The equity release market is heavily regulated within the Safe Home Income Planning Code of Conduct established to ensure that the industry is monitored and fair standards are maintained.

“It’s still very important to talk through your particular situation with an expert. Call Elder’s care support team on 0333 241 3141 to discuss your options. We can assist you ourselves, or recommend a trustworthy Independent Financial Advisor who will be able to advise which companies are part of the Safe Home Income scheme, and how to get the best deal.”

Paying for care with a care annuity

A care annuity is a type of insurance policy that provides a guaranteed income for life to pay for care costs in exchange for an upfront lump sum investment.

They can also be known as:

  • Immediate need care fee payment plans
  • Immediate care plans
  • Immediate needs annuities

There are three key reasons why a care annuity is an attractive option for many individuals:

  • It can be index linked so that payments rise in line with inflation
  • Capital protection can be arranged in the event of early death, which allows a percentage of the upfront fee to be repaid by the annuity provider
  • Making a lump sum payment, individuals reduce the value of their estate and therefore the exposure to inheritance tax

A care annuity is a bet based on the length of time for which care will be required. It is definitely not the best solution for those who think their care requirement may only be temporary. This is because it is not possible to cancel the plan, and get a portion of the lump sum back should care no longer be needed, due to recovery, or death.

“Be aware that taking out a care annuity is an important decision and requires careful advice and planning. Call Elder’s expert care support team now on 0333 241 3141 to discuss which care payment option is best for you.”

Local authority funding for care

Many people in the UK are eligible for support from their local authority to help pay for care.

Without this assistance a large proportion of elderly people would simply not receive the care they need.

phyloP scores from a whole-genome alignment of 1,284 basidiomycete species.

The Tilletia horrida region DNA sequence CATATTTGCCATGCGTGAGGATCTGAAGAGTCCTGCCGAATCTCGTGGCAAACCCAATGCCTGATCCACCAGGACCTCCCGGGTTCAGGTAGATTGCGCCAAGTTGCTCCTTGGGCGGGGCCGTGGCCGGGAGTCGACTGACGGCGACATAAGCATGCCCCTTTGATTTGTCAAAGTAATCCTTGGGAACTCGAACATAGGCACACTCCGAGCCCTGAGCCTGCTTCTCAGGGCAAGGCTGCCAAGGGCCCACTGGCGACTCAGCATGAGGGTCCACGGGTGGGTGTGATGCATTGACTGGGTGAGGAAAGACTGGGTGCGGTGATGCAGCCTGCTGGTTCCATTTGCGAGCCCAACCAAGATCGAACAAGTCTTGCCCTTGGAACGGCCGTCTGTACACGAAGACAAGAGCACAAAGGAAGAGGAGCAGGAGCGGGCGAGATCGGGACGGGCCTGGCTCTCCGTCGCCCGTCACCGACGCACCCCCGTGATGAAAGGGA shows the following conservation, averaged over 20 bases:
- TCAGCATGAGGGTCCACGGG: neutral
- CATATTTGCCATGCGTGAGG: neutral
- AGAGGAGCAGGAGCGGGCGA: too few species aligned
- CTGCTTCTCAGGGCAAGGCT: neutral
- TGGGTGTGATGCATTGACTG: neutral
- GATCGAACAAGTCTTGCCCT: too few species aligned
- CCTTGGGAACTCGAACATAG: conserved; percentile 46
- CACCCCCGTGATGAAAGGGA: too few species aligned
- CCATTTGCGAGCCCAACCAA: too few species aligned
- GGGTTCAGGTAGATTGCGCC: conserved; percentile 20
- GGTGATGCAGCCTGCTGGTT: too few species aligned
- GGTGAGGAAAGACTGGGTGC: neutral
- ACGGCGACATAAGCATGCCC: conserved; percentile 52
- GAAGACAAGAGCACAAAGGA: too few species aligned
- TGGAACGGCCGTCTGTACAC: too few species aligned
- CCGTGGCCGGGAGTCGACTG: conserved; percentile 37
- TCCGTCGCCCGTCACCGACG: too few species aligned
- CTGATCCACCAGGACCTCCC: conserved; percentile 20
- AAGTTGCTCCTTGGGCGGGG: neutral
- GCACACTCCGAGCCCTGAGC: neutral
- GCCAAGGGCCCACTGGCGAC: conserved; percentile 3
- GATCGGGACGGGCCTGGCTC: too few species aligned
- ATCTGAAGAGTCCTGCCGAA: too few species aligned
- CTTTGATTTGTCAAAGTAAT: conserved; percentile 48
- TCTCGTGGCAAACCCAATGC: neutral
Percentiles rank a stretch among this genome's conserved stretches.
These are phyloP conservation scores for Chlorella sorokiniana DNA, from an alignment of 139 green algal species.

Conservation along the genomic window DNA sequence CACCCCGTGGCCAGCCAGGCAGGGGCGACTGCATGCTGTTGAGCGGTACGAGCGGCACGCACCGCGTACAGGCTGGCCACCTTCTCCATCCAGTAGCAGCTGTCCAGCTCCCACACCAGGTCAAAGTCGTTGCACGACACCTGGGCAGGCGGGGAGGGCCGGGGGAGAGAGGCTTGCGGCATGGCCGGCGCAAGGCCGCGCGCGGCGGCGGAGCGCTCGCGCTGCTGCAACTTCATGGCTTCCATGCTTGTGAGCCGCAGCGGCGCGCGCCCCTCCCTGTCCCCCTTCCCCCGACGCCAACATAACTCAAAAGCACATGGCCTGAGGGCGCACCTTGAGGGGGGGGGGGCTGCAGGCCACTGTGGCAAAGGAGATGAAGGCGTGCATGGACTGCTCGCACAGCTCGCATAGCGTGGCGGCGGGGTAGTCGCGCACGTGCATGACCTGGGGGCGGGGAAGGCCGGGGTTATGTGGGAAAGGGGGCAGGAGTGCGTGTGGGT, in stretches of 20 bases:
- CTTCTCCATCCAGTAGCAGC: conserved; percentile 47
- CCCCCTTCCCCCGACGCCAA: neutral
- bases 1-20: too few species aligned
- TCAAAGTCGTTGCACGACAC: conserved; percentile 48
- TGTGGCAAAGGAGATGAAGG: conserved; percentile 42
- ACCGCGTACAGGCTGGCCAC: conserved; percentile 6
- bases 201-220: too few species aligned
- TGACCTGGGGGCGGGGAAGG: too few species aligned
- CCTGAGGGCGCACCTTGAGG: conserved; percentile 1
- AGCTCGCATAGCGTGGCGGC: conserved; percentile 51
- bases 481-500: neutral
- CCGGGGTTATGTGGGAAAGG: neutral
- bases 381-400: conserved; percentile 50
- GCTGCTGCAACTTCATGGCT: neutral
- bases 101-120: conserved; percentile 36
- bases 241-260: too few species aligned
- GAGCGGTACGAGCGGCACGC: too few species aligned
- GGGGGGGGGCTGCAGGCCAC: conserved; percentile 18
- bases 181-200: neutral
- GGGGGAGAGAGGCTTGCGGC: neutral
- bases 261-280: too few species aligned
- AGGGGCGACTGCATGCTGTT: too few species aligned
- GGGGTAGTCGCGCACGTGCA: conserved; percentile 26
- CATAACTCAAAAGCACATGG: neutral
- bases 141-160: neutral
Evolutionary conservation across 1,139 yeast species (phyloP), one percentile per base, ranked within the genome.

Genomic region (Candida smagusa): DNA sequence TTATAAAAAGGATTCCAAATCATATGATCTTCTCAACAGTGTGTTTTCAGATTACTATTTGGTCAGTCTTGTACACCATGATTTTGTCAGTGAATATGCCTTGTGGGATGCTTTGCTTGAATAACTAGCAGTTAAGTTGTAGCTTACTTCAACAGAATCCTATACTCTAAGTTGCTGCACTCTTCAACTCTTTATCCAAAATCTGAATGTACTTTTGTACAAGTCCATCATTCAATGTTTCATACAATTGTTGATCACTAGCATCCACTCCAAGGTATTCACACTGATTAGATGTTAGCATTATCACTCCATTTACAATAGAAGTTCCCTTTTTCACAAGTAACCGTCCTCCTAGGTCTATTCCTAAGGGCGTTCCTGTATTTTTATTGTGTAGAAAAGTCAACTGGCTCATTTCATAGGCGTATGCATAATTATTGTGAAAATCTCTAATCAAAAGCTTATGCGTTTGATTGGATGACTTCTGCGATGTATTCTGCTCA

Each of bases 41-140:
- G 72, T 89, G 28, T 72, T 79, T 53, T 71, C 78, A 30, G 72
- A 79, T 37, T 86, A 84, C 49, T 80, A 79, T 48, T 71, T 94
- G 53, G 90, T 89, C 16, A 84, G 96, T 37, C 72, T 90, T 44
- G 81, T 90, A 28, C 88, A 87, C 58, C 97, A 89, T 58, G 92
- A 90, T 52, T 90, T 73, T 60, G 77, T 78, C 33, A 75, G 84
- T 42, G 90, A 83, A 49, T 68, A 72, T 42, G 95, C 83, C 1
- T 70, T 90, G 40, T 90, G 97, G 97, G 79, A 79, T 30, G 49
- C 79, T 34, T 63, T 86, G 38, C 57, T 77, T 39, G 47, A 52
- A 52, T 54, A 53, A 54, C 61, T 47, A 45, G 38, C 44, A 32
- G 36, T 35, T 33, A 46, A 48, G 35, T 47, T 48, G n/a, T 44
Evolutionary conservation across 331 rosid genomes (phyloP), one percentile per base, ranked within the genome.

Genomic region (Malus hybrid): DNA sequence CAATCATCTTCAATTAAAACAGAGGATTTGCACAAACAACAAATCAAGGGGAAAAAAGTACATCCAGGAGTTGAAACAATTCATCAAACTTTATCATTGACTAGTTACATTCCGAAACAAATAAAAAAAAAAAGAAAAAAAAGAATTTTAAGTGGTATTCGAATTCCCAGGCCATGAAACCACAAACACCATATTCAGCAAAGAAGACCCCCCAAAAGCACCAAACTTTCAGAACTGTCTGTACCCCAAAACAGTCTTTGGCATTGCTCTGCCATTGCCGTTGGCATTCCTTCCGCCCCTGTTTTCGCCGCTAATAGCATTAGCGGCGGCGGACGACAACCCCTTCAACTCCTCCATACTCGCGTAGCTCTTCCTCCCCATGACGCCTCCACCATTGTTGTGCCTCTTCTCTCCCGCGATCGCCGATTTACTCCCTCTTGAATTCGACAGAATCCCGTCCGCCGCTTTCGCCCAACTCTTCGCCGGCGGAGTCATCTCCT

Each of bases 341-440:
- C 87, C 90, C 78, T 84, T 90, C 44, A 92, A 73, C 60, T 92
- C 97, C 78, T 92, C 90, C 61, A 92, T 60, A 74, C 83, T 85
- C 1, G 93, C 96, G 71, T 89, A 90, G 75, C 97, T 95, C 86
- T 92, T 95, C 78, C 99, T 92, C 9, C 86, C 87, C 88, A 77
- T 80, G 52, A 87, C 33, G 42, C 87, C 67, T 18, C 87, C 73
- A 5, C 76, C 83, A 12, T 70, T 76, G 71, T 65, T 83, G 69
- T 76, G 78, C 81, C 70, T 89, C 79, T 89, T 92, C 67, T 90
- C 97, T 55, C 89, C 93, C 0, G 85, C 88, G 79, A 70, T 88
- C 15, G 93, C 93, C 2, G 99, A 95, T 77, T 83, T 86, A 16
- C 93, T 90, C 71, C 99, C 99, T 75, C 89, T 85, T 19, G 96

However, there are also many people that don’t receive the financial support they are entitled to, simply because they are unaware that it is available to them. It is vitally important that all the local authority funding options are understood when assessing how to pay for care.

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  1. The first step to take in receiving government funding for care is to demonstrate that there is a requirement for care. Contact social services who will arrange for a care assessment to take place free of charge.
  2. The next step is to prove that you are unable to pay for the care for yourself. This is known as a means test and the purpose of the test is to find out how much financial support the government owes you. The level of support you are due depends on the value of your income and assets. If your assets total is worth less than £23,250 you are entitled to support from your local authority. Call our expert care support team on 0333 241 3141 to learn how to find out the total amount you may be entitled to.
  3. Locally authority funding can be paid directly to care providers, but you also have a right to ask for a direct payment instead of having care arranged by the local council. After the care assessment, the local council will calculate how much care will cost and, once you have chosen appropriate arrangements, will begin to make regular payments.

I hope that you have found this guide useful, and remember, if you have any questions at all about how to pay for care, call one of our friendly Care Advisors on 0333 241 3141.